Valeant Pharmaceuticals International’s outgoing CEO, Michael Pearson, consented to be deposed by a U.S. Senate committee later this month, after the panel threatened to hold him in contempt for failing to comply with a subpoena.
The Senate Special Committee on Aging said on Wednesday that Pearson will be deposed on April 18 ahead of an April 27 hearing that is part of its ongoing investigation into the rising prices of off-patent drugs, including two of Valeant’s (VRX) heart medications.
The deposition and hearing are coming at a critical time for the company, which is facing an onslaught of federal investigations into a wide variety of issues, from drug pricing and antitrust matters to its accounting and disclosures.
The panel had been slated later on Wednesday to vote on whether to initiate contempt proceedings against Pearson, after he failed to show up last week for a deposition.
The committee said it postponed the meeting after Pearson agreed to be interviewed under oath.
“We look forward to hearing Mr. Pearson’s testimony,” said the panel’s chairman, Susan Collins, and its ranking Democrat, Claire McCaskill, in a joint statement.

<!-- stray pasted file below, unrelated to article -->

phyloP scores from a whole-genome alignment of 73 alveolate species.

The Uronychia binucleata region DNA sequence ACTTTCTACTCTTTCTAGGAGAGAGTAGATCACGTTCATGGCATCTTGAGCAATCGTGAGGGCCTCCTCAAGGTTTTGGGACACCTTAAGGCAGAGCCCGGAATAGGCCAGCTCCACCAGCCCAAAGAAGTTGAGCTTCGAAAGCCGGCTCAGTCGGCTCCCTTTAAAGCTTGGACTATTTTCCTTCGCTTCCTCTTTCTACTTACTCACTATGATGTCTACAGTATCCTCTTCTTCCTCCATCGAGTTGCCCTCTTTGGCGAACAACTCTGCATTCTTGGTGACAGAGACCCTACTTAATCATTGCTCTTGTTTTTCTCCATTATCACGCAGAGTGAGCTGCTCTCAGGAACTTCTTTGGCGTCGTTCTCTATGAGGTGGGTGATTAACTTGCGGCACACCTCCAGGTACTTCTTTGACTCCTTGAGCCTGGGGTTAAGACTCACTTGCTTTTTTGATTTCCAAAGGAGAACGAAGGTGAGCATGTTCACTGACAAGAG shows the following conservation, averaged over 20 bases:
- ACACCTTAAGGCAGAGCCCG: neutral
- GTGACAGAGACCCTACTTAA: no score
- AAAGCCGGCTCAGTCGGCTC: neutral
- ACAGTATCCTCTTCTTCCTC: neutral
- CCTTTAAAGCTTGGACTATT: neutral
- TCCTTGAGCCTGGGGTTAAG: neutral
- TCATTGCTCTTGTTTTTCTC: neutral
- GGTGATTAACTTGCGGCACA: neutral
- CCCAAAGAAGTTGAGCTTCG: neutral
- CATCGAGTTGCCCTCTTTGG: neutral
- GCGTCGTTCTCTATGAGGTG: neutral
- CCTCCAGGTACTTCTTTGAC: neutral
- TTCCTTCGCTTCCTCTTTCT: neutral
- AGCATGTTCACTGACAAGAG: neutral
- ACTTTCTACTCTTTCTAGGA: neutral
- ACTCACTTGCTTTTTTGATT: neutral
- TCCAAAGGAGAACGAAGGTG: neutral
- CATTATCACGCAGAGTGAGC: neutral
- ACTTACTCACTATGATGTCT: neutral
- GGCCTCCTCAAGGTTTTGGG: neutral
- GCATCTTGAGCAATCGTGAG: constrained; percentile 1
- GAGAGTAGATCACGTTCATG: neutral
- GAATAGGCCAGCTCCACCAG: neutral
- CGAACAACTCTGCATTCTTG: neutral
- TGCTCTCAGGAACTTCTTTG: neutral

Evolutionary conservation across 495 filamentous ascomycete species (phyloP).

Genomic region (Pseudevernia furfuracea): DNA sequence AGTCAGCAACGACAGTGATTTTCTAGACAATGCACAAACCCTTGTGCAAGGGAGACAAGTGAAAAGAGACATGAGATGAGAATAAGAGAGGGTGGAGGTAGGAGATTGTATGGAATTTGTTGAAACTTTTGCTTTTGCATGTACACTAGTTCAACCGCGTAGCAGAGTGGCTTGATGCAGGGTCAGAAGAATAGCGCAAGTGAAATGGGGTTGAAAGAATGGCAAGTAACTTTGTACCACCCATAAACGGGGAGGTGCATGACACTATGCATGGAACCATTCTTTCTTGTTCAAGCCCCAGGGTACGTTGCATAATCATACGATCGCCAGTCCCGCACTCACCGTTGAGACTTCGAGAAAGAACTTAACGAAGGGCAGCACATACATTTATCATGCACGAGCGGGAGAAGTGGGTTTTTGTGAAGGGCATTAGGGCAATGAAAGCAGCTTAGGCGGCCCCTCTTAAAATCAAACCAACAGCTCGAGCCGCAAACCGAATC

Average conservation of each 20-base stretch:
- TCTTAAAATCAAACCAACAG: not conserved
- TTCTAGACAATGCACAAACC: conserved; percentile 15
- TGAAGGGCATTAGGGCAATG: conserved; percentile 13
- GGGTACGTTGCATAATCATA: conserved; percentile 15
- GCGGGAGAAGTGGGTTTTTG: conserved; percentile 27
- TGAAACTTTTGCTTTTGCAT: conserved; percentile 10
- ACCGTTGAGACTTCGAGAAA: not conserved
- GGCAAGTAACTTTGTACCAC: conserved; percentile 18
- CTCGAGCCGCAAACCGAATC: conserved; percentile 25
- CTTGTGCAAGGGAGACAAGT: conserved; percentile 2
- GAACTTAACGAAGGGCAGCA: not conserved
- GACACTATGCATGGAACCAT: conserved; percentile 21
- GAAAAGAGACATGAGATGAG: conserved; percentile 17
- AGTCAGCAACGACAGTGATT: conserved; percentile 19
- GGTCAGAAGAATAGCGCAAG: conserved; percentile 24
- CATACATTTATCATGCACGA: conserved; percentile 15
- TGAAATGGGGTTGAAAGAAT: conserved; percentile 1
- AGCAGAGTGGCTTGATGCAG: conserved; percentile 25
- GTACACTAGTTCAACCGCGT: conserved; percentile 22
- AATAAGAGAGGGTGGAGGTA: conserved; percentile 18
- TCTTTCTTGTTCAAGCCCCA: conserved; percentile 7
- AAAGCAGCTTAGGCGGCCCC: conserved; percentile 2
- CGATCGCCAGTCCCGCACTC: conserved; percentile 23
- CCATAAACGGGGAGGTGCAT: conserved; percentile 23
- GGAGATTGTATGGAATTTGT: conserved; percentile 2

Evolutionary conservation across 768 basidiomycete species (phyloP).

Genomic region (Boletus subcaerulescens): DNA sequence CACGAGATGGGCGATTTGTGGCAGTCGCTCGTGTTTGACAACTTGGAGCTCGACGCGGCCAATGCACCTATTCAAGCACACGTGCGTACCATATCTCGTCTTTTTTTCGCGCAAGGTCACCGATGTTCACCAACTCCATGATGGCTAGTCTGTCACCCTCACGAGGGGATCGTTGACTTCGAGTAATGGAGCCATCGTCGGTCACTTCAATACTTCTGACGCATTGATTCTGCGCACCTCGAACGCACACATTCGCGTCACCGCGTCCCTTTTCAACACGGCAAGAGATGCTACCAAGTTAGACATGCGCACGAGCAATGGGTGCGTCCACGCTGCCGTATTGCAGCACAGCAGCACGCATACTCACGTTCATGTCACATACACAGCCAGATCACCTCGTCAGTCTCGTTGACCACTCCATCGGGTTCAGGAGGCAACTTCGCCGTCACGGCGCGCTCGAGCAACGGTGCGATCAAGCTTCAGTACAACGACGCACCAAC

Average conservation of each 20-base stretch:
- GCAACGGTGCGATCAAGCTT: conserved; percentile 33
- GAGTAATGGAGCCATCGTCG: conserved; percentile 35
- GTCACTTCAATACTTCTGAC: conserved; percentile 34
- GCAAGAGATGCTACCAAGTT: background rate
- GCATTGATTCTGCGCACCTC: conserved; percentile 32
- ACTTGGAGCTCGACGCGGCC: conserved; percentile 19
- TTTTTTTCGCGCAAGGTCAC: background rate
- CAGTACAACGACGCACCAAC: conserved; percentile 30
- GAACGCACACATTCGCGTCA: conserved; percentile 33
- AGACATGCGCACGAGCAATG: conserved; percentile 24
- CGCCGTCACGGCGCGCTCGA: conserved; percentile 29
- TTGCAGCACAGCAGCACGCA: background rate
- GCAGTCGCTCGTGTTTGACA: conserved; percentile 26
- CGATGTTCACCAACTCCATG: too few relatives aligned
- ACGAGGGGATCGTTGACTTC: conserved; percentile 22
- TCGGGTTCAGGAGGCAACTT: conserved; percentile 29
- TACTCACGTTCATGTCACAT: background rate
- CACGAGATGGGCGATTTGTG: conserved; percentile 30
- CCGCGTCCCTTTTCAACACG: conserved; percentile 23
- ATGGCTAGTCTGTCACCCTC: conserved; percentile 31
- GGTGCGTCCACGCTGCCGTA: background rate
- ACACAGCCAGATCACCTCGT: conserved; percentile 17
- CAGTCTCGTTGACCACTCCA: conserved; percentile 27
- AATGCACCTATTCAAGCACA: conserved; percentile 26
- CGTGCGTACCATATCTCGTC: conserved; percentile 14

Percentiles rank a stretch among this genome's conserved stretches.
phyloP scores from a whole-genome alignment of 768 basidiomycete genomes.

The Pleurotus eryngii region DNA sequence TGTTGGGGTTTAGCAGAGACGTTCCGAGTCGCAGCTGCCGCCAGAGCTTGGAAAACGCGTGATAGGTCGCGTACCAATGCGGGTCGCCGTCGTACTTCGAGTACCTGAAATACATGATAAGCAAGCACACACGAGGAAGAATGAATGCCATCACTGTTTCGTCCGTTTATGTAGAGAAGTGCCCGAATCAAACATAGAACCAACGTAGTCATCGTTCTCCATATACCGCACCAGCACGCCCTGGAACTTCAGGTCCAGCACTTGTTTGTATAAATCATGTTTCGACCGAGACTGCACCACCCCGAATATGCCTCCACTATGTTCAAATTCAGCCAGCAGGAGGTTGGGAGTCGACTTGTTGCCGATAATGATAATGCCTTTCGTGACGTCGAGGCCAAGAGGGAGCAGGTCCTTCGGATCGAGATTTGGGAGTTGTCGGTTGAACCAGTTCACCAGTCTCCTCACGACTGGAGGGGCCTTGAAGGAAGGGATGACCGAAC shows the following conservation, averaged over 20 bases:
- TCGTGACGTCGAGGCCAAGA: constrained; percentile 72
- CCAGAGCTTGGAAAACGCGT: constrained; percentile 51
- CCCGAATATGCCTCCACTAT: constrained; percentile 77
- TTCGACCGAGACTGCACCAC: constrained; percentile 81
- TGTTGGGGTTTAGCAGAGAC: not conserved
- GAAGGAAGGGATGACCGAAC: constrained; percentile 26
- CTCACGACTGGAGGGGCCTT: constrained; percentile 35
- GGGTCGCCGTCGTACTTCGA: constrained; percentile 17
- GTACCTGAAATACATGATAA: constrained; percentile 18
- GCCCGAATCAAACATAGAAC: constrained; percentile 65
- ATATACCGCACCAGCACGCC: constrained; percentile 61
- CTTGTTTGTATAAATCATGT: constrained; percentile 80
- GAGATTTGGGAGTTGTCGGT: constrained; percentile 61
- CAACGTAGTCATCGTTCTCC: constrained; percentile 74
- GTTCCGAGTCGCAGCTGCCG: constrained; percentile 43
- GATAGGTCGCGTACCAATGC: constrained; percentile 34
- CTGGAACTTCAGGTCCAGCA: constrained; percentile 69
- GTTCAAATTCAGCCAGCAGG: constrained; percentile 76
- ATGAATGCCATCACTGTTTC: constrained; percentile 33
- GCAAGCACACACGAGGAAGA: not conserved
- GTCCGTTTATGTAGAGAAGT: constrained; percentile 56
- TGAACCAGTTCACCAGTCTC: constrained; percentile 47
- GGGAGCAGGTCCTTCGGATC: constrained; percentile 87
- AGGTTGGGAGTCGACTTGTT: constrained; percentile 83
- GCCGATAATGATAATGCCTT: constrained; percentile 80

“This deposition and investigation are about better understanding the dramatic price increases we’re seeing for decades old prescription drugs and how those prices are affecting consumers—and we’re committed to being thorough in that pursuit.”
Pearson’s attorney, Bruce Yannett of Debevoise & Plimpton, had previously asked the committee not to require Pearson to be deposed before the hearing, saying he was tied up handling the company’s financial problems and did not have adequate time to prepare.
“Following discussions between the committee’s staff and his lawyers, Mr. Pearson looks forward to testifying at the hearing,” said Tom Orewyler, a spokesman for Debevoise & Plimpton.
The company had to delay the filing of its annual report, and it has also been on the verge of defaulting on its $30 billion of debt.
Last month, the company said Pearson would be departing as CEO and that billionaire investor William Ackman would join the board as it tries to clean up its accounting problems, which the company says were caused by “improper conduct” by certain top executives.